Susana Fortes, an author represented by the Pontas Agency since 1996, hence for twenty-five years in a row, is back with a new novel set in Galicia (North-West of Spain), where she and all her family is from, and a place very close to her heart. Under the working title Nada que perder (Nothing to Lose), it is a literary noir that will be published in Spanish (original language) by Editorial Planeta in 2022. All other rights are available.
Most of the novel takes place around the Miño river estuary, on the border between Galicia and Portugal. The town of As Covas is an imaginary place, inspired by the villages in the area — meaning that the geographical and topographic references, such as the beaches and islets that appear, are real. So are the locations of the city of Vigo and Copenhagen, where Blanca, the main character, works for a literary agency.
It is a novel about looking for what was lost years ago, in which is sought is not what it seems, or at least not only. It is a novel about danger, friendship, secrets and about how even at a very young age we can start losing. But it is also a novel on how we find the strength to keep moving forward.
Three children between eight and twelve years old disappear one summer afternoon of 1979. Two brothers (Nicolás and Hugo Cadavid), neighbors of the town of As Covas; and Blanca Suances, who was on vacation in her grandparents' house. The girl is found the next morning in a wicker basket on the opposite bank of the river by an agent from the Portuguese customs surveillance service. Despite the intense search campaign, the bodies of the two boys were never found.
Twenty-five years later, in January 2004, the Galician newspaper El Faro de Vigo publishes the news of the discovery of some skeletal remains during excavations carried out at the famous archaeological site of Santa Tecla. All evidence seems to point to the two brothers who disappeared in 979. From that moment, Blanca Suances (who is now living in Copenhaguen) and the local journalist Lois Lobo, embark themselves on a complex search to find out what happened. They must navigate through the deceptive paths of memory and the taboos of a very hermetic society.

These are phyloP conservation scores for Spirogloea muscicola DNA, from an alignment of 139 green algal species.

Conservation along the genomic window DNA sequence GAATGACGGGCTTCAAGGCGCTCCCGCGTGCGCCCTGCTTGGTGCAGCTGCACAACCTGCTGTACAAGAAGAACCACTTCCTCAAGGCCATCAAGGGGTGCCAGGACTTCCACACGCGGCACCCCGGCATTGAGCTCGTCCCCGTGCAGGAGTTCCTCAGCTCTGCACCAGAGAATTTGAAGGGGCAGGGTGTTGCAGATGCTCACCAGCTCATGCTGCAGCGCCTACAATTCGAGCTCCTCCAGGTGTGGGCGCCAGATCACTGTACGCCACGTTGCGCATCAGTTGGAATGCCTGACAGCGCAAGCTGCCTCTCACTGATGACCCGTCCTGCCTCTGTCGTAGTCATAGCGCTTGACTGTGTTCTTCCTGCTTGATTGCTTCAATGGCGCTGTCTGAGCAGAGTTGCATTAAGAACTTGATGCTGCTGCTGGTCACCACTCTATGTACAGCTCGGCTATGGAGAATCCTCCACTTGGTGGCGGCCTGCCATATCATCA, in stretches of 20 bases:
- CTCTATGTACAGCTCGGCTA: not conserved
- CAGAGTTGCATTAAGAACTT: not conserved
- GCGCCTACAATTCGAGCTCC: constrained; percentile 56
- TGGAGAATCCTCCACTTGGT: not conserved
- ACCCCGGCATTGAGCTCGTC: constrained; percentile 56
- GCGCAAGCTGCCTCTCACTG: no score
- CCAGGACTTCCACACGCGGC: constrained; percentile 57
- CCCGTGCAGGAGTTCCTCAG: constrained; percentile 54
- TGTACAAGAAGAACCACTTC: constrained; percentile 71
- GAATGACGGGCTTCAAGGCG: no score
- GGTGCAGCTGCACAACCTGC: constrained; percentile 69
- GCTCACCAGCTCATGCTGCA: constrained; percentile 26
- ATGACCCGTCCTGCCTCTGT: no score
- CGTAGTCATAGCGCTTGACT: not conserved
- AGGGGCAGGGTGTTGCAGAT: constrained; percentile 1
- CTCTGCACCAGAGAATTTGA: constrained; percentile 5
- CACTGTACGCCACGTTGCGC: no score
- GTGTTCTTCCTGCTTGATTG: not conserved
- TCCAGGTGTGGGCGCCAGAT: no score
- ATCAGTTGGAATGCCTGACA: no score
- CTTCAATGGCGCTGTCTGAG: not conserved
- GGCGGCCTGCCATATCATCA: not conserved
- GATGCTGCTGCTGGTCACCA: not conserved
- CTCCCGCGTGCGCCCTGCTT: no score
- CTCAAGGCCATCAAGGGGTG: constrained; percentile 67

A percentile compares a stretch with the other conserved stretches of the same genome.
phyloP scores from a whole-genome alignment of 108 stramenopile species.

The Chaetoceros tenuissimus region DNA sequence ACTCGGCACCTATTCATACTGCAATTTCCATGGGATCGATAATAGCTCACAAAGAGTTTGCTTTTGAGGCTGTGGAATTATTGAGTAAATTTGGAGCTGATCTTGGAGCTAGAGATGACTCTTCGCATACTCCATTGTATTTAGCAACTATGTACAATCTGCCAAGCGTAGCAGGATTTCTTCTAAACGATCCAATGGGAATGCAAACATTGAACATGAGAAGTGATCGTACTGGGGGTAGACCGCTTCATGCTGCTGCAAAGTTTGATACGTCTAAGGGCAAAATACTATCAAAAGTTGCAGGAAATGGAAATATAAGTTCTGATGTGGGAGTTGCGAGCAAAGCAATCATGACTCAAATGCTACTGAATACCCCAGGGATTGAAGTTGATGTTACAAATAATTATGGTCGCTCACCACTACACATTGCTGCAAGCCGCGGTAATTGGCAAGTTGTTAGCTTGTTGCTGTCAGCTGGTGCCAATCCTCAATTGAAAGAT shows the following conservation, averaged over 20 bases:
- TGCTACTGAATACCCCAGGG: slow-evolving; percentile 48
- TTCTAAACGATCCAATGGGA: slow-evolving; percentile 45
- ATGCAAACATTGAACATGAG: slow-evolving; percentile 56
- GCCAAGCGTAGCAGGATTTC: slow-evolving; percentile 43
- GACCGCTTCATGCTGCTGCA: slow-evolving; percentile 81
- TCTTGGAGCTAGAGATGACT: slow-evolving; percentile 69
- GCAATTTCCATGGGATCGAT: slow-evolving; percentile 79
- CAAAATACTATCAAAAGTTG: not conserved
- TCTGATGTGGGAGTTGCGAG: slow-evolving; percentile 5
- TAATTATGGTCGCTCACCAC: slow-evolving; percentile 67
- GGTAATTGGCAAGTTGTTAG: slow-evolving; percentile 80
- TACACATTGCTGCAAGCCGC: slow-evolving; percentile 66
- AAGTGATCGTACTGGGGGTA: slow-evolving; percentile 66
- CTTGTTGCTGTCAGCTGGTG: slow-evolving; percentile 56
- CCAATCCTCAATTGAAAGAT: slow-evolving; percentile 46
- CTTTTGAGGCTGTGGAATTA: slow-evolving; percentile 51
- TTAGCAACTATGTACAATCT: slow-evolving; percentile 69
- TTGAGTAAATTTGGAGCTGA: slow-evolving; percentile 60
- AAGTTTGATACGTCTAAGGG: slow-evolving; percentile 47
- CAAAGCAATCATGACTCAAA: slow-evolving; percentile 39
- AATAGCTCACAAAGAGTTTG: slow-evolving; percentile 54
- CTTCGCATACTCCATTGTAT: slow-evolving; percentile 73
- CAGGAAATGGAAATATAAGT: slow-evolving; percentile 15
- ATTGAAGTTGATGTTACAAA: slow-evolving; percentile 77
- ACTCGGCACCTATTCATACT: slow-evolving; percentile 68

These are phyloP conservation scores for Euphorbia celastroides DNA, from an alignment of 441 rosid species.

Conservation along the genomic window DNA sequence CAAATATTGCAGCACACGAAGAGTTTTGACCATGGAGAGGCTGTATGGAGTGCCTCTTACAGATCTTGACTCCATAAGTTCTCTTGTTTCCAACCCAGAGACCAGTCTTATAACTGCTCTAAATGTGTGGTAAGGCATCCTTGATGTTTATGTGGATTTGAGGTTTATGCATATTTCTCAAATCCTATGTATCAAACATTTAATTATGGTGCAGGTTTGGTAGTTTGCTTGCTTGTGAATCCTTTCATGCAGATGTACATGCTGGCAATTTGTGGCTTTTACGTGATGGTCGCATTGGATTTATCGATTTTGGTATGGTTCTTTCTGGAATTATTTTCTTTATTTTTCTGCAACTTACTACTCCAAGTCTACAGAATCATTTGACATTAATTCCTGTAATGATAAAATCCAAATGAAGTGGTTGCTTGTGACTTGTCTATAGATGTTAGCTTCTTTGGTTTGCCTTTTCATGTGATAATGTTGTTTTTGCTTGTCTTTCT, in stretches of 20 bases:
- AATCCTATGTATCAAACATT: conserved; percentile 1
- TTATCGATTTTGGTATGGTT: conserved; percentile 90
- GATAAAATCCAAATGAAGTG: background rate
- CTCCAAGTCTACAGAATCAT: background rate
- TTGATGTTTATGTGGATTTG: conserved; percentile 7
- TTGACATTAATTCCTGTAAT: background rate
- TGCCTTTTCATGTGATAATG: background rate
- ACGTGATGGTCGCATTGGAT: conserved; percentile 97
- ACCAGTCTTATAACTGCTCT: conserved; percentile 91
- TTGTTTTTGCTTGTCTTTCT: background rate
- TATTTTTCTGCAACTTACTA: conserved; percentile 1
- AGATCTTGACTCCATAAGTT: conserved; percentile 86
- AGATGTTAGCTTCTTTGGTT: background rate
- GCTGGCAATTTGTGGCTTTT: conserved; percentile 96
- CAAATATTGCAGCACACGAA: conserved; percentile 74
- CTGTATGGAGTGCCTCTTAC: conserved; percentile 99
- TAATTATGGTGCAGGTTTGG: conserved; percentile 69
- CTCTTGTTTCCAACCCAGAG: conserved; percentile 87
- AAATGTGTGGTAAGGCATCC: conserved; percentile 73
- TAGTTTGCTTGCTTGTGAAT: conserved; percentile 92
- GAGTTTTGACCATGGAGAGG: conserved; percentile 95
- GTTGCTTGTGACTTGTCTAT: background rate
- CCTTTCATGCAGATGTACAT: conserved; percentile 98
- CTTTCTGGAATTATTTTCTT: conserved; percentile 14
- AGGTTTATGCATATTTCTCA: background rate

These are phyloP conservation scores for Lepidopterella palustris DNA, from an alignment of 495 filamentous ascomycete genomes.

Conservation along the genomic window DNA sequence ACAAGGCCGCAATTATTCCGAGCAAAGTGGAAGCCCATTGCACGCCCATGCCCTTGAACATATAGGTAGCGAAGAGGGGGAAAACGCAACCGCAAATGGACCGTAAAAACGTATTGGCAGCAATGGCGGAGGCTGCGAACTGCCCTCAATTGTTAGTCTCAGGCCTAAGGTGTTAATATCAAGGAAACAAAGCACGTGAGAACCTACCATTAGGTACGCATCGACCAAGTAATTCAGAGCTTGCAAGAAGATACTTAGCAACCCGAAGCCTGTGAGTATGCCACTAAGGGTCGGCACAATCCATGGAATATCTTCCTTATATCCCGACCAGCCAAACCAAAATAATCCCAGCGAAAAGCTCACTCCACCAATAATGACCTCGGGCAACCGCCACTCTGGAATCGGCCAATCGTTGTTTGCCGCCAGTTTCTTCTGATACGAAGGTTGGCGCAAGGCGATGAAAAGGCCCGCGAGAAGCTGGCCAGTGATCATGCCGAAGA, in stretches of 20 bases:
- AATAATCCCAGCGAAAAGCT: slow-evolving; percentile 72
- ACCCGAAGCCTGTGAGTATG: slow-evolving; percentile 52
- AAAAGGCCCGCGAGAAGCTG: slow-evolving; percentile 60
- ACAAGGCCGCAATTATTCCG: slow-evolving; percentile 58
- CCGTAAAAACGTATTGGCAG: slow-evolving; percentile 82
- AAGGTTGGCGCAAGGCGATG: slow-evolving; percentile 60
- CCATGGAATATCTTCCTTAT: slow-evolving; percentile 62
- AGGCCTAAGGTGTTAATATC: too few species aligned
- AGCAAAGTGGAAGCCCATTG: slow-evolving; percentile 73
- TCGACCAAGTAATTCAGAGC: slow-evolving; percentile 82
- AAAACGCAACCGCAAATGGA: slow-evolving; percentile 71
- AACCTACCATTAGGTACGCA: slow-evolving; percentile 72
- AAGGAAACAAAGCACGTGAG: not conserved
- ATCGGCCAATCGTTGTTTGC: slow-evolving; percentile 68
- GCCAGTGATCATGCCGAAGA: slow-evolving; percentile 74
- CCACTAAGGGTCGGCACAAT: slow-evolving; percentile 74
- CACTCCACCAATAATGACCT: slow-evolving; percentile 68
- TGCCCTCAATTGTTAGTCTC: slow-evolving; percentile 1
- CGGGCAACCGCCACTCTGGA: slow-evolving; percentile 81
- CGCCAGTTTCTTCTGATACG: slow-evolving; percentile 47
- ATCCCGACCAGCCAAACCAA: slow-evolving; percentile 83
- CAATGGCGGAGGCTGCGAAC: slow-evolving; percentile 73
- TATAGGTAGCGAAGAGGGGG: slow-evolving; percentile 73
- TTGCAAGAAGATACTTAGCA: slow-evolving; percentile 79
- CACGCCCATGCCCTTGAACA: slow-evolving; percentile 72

We asked Susana Fortes about the inspiration behind the story, and how she came up with it. She said:
“I guess that the origin of the novel arises from an obsession, as always. An obsession with stories about lost children heard a long time ago, and of images that suddenly came to me for no reason: a Land Rover going up a forest track, a man dressed in overalls peering out the window, the sound of rain on the roof of a shed, copies of old magazines, an abandoned backpack among the trees… There are also my memories of archaeological excavations during my years at university and the wild Galicia of 80s. With all that, I started a story that I didn't really know where it was going to take me. One day I read an interview with the neurologist Oliver Sacks in which he spoke of memory. In that interview there was something that seemed very important to me, although I did not know exactly what it was. And I didn't understand it fully until I finished the novel."
Susana Fortes is one of Spain's most beloved writers, and a bestseller. She was a finalist of the Planeta Prize in 2003 with The Albanian Lover, and Waiting for Robert Capa has been published in more than 15 languages worldwide. All her novels can be found here.
More information: Anna Soler-Pont